A Ventura psychologist accused of having a sexual affair with a client will be notified within a week whether he will be disciplined by state authorities, officials said Tuesday.
The state Board of Psychology met Saturday to discuss the allegations against Jerome R. Evans, said Tom O’Connor, the board’s executive officer.
In a proposed ruling, Administrative Law Judge David R. Rosenman recommended that Evans be barred from practicing psychology for 120 days and placed on probation for five years for his role in the liaison with a former female client.
Evans is accused of starting a 10-month sexual relationship with the woman, who has not been identified, shortly after she terminated therapy with him in August, 1987. He stopped the affair in June, 1988, after the woman’s new therapist advised him to do so, court documents show.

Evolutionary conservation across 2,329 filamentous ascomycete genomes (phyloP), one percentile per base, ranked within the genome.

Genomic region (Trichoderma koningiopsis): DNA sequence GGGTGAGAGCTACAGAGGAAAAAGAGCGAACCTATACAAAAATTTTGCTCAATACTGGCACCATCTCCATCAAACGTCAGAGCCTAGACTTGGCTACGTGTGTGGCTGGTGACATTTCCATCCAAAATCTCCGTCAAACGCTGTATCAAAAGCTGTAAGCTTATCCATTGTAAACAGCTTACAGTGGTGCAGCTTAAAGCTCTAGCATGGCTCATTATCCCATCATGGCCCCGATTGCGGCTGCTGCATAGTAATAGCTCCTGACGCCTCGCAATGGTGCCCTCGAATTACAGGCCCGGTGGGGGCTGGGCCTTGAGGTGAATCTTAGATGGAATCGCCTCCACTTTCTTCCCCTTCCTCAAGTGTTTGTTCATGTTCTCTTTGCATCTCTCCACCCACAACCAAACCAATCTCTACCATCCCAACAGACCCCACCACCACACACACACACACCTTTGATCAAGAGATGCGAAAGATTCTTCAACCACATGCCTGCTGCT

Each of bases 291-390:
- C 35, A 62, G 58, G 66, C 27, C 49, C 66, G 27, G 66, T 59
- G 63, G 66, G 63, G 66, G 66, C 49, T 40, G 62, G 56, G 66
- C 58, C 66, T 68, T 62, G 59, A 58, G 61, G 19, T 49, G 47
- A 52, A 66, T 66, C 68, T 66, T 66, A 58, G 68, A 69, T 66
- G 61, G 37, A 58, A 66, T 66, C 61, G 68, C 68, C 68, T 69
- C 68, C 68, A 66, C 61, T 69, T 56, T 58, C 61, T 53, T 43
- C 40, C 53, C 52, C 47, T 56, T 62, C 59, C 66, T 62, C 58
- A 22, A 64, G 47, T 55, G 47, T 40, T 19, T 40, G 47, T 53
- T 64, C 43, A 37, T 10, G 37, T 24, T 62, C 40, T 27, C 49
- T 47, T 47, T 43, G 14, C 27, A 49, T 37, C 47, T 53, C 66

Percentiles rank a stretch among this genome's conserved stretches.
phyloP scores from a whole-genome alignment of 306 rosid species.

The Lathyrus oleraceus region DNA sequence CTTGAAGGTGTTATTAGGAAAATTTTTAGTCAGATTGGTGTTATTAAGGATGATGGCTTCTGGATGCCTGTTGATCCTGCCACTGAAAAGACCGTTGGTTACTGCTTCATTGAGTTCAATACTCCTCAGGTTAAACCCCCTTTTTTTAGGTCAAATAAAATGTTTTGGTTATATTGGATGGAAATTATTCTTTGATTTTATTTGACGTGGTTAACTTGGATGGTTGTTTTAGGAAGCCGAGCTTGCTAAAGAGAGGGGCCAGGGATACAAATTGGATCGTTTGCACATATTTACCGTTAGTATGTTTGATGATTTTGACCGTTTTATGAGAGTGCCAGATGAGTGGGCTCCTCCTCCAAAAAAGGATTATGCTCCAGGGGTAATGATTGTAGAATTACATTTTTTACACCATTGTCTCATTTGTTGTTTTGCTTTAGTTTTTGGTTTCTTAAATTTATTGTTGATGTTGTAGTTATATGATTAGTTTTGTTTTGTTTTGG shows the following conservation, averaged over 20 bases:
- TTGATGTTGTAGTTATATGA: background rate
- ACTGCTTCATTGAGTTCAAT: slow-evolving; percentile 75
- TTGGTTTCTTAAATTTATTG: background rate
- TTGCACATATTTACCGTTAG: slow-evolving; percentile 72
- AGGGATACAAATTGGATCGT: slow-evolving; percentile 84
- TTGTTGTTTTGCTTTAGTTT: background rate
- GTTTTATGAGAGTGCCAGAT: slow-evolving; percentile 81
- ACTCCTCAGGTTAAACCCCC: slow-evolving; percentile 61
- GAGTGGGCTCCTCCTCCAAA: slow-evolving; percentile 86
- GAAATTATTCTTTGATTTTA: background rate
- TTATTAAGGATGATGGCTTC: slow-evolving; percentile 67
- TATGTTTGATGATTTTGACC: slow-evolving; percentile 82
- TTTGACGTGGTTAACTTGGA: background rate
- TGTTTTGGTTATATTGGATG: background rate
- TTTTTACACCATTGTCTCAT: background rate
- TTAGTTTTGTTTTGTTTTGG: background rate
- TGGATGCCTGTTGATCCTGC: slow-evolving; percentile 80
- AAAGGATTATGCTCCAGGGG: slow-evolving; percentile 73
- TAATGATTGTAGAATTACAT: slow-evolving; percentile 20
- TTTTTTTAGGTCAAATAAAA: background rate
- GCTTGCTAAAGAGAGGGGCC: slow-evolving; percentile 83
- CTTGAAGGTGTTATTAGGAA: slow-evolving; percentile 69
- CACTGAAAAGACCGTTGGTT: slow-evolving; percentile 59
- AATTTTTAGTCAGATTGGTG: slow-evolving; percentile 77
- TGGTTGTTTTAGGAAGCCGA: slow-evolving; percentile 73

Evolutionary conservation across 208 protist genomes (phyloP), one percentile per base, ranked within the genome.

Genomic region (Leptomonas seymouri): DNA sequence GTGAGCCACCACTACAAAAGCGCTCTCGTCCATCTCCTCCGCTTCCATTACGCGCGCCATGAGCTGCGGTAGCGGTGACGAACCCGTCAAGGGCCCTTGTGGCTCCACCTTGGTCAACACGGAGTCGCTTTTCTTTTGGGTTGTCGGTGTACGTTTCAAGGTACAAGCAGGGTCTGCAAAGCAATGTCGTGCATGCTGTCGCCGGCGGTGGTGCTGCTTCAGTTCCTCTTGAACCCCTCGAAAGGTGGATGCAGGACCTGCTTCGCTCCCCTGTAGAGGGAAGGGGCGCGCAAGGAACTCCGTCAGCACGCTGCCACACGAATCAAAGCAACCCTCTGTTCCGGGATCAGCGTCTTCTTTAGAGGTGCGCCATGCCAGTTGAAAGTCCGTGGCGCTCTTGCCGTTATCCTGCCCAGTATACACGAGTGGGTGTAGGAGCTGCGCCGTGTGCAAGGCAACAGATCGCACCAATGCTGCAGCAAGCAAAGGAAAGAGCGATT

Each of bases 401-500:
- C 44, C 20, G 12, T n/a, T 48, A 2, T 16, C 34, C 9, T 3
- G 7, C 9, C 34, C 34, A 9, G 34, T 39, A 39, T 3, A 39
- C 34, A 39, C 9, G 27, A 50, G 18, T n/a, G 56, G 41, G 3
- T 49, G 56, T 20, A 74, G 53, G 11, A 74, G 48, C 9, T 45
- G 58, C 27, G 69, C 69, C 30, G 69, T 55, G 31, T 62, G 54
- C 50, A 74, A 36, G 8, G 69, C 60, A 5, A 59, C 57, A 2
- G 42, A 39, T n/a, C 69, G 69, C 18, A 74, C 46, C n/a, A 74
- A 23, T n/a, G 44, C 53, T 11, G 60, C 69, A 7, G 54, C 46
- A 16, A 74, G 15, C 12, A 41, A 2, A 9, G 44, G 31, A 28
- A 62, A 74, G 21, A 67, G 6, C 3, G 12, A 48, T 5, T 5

Evans contended in a hearing in Ventura earlier this year that the woman was not a patient because she was seeing him for vocational counseling.
But he billed her insurance company for a psychological diagnosis of long-term depression, not for vocational advice, Rosenman found. It is a breach of psychologists’ professional ethics to conduct a romantic relationship with a patient.
The woman, whose husband divorced her after he found out about the affair, suffered psychological trauma because of the relationship and was briefly hospitalized, documents show.
Besides recommending suspension of Evans’ license, Rosenman’s proposed order includes a requirement for Evans to undergo psychological therapy for at least one year and to complete course work in the areas of professional ethics and client relations.
Evans has often testified as an expert witness on issues involving child and adolescent psychological problems.